The 2013 World Food Prize has gone to three chemical company executives, including Monsanto executive vice president and chief technology officer, Robert Fraley, responsible for development of genetically modified organisms (GMOs). Yet, GMO seeds have not been designed to meet the Prize’s mandate and function in ways that actually impede progress toward the stated goals of the World Food Prize.
In the past three weeks, Connecticut and Maine passed labeling bills, the U.S. Department of Agriculture for the first time approved a non-GMO label claim for meat products, Chipotle began voluntarily labeling menu items containing GMO ingredients online, and, perhaps most notably, the Senate Appropriations Committee voted last week to give the U.S. Food and Drug Administration funding to label genetically modified salmon if the agency approves the fish.
These are all small steps compared to what California’s Proposition 37 would have accomplished – since the populous state consumes a significant share of groceries in the United States, some speculated that food giants would have reformulated their products to avoid creating two supply chains – but the string of victories has many in the so-called ‘Right to Know’ movement confident the tide is turning in their favor.
NaturalNews.com: Shiitake mushrooms help fight cancer, reduce cholesterol, and boost immunity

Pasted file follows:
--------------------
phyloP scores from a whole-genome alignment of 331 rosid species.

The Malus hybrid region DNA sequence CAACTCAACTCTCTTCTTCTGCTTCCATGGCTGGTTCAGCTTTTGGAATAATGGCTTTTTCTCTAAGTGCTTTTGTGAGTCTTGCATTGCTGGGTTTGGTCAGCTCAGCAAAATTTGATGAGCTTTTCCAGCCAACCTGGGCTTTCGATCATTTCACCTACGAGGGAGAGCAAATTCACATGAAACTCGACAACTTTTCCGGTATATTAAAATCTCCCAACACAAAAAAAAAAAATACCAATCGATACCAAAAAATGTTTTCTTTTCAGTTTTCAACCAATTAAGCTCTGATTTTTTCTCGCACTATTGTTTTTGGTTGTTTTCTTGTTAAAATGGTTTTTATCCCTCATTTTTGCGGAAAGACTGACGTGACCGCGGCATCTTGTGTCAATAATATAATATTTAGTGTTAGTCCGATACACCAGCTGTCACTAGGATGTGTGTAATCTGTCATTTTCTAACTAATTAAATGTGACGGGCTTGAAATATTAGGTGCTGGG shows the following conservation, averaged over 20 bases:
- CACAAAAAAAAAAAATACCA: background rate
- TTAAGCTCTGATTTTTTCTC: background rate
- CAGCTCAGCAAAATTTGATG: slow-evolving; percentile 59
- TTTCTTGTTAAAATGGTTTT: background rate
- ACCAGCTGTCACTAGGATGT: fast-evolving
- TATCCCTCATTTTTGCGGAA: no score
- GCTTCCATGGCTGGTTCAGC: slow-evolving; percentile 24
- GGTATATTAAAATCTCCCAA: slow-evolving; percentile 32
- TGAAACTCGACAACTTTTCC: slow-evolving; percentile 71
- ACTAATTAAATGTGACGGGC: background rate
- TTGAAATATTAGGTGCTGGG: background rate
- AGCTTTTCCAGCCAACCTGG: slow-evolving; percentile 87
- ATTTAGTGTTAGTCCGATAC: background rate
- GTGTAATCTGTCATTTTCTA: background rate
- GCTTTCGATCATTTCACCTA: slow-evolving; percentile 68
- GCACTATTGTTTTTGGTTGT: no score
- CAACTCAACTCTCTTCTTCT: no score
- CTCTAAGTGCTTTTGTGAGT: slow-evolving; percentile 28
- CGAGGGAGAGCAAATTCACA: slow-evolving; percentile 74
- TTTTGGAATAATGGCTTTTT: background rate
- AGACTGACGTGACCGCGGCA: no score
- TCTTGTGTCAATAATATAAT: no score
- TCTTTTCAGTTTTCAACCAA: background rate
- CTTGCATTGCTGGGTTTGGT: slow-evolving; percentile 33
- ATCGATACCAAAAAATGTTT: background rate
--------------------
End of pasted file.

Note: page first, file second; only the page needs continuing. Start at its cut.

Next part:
(NaturalNews) The shiitake, also called the oakwood mushroom or the black forest mushroom in English-speaking countries, is an edible brown mushroom that is native to Japan, China, and Korea. It has been cultivated for over a thousand years, and fresh and dried shiitake remain popular in East Asia today. Like maitake muhsrooms, which bear a similar nutritional profile, shiitake is commonly used in traditional Chinese medicine due to its alleged healing properties.
Though less popular in the West than the East, the shiitake mushroom is nonetheless prized in North America and Europe for their robust taste, curious texture, and nutritiousness. Indeed, some researchers tasked with investigating the health benefits of shiitake have proclaimed it a superfood. Let’s find out why.
Wednesday, June 05, 2013 by: J. D. Heyes
(NaturalNews) Some say it’s the best public relations that money can buy, because when you can’t refute the truth about an issue, the next-best thing to do is stack the deck in your favor.
The third edition of a report released last month by the International Food Information Council Foundation is anything but the “reasonable and helpful document” it may outwardly appear to be, writes Michele Simon, JD, MPH, of the Center for Food Safety, in a recent blog post.
Rather, she says, it “is in fact the product of a well-oiled PR machine whose board of trustees includes executives from such food giants such as Coca-Cola, Kraft Foods, and Mars.”
Radiofrequency electromagnetic fields; male infertility and sex ratio of offspring.
Baste V, Riise T, Moen BE.
Department of Public Health and Primary Health Care, Section for Occupational Medicine, UNIFOB AS, University of Bergen, Kalfarveien 31, 5018 Bergen, Norway. firstname.lastname@example.org